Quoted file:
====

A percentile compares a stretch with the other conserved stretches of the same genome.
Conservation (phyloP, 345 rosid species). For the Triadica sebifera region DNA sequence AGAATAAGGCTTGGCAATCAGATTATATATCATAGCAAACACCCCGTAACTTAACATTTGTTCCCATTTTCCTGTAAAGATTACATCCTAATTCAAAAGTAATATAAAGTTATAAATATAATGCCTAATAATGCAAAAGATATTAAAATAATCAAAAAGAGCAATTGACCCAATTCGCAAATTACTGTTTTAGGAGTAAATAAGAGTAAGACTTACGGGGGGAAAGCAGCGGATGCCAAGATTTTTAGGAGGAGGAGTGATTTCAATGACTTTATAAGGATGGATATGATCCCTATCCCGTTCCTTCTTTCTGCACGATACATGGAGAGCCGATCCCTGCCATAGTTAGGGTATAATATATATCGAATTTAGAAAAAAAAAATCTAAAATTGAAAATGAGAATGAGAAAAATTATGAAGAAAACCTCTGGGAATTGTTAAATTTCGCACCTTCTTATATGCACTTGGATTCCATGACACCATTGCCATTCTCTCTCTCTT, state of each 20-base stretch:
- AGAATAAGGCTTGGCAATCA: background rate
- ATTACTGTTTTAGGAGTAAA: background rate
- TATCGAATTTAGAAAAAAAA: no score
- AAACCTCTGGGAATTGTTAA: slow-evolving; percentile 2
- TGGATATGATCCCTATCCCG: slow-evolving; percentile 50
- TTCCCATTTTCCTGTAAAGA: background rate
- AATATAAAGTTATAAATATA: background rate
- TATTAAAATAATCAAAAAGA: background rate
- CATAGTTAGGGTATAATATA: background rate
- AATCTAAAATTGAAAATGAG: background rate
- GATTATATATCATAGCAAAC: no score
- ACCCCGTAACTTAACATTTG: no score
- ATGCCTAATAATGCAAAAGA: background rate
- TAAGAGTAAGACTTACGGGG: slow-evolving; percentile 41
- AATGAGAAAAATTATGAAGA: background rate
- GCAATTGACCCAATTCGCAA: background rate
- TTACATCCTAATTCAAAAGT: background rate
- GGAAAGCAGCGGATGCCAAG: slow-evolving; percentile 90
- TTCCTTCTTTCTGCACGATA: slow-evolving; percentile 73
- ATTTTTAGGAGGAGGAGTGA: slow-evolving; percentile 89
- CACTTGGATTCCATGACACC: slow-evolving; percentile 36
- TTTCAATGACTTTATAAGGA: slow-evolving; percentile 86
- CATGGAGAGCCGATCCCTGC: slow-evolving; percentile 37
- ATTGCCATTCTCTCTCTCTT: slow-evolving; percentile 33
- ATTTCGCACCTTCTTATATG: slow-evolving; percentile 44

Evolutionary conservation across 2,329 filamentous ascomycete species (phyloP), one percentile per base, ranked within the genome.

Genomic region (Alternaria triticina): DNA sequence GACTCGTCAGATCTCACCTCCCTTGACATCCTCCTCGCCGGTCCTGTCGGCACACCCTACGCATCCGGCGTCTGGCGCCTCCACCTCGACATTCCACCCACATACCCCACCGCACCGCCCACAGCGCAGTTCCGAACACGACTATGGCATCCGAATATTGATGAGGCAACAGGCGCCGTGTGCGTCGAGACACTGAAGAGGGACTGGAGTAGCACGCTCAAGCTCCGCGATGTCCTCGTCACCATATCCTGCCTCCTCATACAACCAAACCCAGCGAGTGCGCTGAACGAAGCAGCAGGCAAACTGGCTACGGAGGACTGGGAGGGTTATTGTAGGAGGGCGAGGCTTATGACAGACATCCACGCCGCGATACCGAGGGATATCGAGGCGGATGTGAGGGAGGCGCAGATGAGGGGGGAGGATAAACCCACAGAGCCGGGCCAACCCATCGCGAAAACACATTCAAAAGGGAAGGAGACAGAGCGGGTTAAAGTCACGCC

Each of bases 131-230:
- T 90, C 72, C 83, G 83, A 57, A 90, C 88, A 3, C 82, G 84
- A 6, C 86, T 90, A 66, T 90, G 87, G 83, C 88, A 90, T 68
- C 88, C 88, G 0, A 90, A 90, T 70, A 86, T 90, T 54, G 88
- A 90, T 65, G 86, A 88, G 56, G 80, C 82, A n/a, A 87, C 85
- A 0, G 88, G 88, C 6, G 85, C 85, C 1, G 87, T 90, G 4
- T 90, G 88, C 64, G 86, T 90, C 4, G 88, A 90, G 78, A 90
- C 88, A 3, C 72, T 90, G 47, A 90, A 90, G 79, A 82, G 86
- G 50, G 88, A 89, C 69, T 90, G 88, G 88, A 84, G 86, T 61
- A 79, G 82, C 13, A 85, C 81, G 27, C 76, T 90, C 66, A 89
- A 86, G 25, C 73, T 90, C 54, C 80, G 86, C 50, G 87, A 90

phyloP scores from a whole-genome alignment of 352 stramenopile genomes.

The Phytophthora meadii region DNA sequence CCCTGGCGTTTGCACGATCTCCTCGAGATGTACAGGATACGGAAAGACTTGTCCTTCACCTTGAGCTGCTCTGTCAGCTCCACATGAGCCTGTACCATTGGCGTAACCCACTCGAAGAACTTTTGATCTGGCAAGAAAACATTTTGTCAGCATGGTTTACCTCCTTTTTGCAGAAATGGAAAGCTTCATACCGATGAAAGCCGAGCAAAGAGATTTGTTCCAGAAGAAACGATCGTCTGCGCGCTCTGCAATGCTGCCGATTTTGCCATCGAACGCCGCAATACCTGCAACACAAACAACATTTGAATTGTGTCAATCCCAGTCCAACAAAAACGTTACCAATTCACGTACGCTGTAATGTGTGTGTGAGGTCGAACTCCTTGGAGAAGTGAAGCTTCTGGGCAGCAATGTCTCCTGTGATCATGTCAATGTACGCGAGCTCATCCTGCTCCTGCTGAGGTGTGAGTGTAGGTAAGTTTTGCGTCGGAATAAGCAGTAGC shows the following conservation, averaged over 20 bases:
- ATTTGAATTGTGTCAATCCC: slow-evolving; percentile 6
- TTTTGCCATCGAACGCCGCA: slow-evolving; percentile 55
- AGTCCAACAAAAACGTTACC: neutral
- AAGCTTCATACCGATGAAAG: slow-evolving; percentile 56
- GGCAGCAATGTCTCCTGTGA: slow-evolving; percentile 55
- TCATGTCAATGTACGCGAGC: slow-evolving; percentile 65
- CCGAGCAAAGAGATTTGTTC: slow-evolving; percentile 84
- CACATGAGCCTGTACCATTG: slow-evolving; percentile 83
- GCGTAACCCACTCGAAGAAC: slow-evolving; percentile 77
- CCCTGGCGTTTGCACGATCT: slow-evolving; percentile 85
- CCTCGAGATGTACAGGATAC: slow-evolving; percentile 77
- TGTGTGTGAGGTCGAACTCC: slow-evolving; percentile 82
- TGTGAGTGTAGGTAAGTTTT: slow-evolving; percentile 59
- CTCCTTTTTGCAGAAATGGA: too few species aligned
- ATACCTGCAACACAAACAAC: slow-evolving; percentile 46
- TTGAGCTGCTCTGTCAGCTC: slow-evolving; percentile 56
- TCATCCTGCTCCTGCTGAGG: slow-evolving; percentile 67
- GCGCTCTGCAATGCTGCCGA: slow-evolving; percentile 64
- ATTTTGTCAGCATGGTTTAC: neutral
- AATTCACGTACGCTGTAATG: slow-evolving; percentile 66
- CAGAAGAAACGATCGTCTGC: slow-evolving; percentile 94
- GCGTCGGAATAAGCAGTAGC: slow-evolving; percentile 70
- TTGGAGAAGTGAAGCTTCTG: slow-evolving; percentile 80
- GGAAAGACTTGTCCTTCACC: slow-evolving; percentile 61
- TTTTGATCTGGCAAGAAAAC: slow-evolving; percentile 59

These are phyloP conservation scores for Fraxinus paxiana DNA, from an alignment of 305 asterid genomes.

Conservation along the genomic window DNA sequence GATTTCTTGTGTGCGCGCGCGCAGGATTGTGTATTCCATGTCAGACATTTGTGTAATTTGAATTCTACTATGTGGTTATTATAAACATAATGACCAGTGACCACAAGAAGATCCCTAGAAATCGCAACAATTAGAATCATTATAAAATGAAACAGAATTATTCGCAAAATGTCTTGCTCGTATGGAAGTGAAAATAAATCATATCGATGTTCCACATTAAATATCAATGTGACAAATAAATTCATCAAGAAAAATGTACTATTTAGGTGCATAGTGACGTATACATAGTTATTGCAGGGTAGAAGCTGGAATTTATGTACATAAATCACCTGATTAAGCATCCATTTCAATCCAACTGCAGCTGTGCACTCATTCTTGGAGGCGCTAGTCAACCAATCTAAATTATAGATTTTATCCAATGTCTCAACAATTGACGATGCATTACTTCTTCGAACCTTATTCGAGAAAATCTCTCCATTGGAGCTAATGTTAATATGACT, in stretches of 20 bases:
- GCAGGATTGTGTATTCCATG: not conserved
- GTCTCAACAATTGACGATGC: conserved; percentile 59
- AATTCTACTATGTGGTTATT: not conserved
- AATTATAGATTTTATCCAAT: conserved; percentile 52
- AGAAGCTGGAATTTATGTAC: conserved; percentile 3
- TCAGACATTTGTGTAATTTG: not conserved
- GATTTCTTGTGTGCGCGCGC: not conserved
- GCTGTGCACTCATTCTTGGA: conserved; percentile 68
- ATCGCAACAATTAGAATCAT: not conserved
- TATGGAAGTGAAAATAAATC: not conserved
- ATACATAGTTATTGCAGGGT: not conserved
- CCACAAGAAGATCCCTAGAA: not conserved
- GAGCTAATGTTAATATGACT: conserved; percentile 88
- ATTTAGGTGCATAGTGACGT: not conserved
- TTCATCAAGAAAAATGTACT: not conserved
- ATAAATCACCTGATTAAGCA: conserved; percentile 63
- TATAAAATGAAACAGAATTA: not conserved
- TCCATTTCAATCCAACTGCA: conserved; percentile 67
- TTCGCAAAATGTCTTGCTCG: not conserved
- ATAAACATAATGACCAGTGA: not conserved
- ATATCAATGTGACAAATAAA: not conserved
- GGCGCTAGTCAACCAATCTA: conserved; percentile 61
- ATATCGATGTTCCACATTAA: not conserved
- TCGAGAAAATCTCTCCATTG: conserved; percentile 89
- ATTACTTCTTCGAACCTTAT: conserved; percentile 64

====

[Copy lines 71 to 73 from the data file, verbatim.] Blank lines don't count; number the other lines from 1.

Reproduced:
- GTCTCAACAATTGACGATGC: conserved; percentile 59
- AATTCTACTATGTGGTTATT: not conserved
- AATTATAGATTTTATCCAAT: conserved; percentile 52